Military power projects national prestige. The past few decades have seen China become a global superpower, and so it should come as no surprise that the Chinese military is, by manpower, the largest in the world. China’s military spending is about a third of that of the USA. Today we list some of the best Chinese fighter jets of the People’s Liberation Army Air Force.
The rise of the People’s Liberation Army Air Force parallels that of the Chinese military over the past century and, indeed, China itself. One hundred years ago, China had no air force, was in the grips of unrest and civil war, and was in total economic, social, and political chaos.
Today, China is a superpower, and the second biggest military spender behind the United States. Though it still lags far behind, $716 billion to $224 billion as of 2019. Even so, China’s considerable military spending has made it a force to be reckoned with, including the PLAAF.
The story of the People’s Liberation Army Air Force also parallels that of Chinese industry and self-sufficiency.
Over the decades, China has moved from purchasing Soviet and Russian jets to making its own. How many fighter jets does China have? That’s hard to answer precisely, given the obvious roadblocks of state secrecy and China’s cool relationship with the West. Estimates are generally somewhere in the thousands.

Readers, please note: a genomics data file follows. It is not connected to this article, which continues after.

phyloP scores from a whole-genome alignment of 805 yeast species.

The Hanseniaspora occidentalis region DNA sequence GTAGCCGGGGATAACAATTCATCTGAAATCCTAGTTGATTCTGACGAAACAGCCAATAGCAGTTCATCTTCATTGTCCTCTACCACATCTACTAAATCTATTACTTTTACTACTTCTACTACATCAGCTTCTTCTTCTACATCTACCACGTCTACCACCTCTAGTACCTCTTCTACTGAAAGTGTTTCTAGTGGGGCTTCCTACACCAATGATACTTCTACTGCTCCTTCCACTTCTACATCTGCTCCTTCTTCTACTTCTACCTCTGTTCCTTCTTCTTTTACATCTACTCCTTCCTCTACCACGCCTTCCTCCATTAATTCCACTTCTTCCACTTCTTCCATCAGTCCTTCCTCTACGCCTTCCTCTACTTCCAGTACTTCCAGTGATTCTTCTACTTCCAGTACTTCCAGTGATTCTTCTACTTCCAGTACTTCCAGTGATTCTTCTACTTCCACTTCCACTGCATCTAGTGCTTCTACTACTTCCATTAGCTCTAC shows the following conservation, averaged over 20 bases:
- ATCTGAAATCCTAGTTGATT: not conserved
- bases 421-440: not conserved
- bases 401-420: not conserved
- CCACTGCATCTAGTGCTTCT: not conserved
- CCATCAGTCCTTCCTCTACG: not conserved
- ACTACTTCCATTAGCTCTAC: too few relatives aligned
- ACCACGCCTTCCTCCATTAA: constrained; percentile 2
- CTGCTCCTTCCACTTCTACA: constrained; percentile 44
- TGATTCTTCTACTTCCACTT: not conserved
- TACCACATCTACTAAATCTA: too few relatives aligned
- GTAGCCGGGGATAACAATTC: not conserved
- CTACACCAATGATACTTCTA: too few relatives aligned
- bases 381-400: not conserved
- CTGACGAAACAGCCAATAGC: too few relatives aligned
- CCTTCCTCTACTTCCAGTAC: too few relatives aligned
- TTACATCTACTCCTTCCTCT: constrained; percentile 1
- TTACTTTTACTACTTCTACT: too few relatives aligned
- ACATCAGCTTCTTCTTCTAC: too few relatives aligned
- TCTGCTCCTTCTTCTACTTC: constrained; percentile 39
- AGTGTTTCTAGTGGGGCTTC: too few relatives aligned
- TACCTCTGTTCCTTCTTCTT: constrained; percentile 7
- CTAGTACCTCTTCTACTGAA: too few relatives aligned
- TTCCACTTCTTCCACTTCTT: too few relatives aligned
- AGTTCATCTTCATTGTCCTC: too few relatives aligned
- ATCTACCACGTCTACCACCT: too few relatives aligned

In developing its own fighter jets China strengthened its sense of national military identity. The fighter jets on this list exemplify that trend.
1. Chengdu J-20
As is the case in the United States, France, Russia, and other countries, a few defense contractors are responsible for most of the jets in the PLAAF. Chengdu is one of the biggest names in Chinese aviation.
The plane is, thus, designed with state of the art components, including a Shenyang WS-10B engine. It is designed with stealth capabilities. Other information, such as the type of radar technology used, has not been released by Chinese officials.
More military secrets include the type of electronic systems used onboard, although these are generally assumed to be quite advanced. The total number of jets produced is also a closely-guarded secret.
2. Chengdu J-10
This aircraft is used by both the PLAAF as well as the Chinese Navy. While it is produced by Chengdu, the Russian Siberian Aeronautical Research Institute has previously confirmed that it was involved.
That Russian influence extends to the parts used in the aircraft itself. For example, the J-10 makes use of a Lyulka-Saturn AL-31FN engine, produced by Russia. It was originally intended to have a Chinese engine, the WS-10 Taihang, but problems with this resulted in the adoption of the AL-31FN.
The PLAAF is not the only air force to place an order for the J-10. The Pakistani Air Force has done so as well. At least 40 jets are thought to have been produced for use in their air force.
3. Chengdu J-7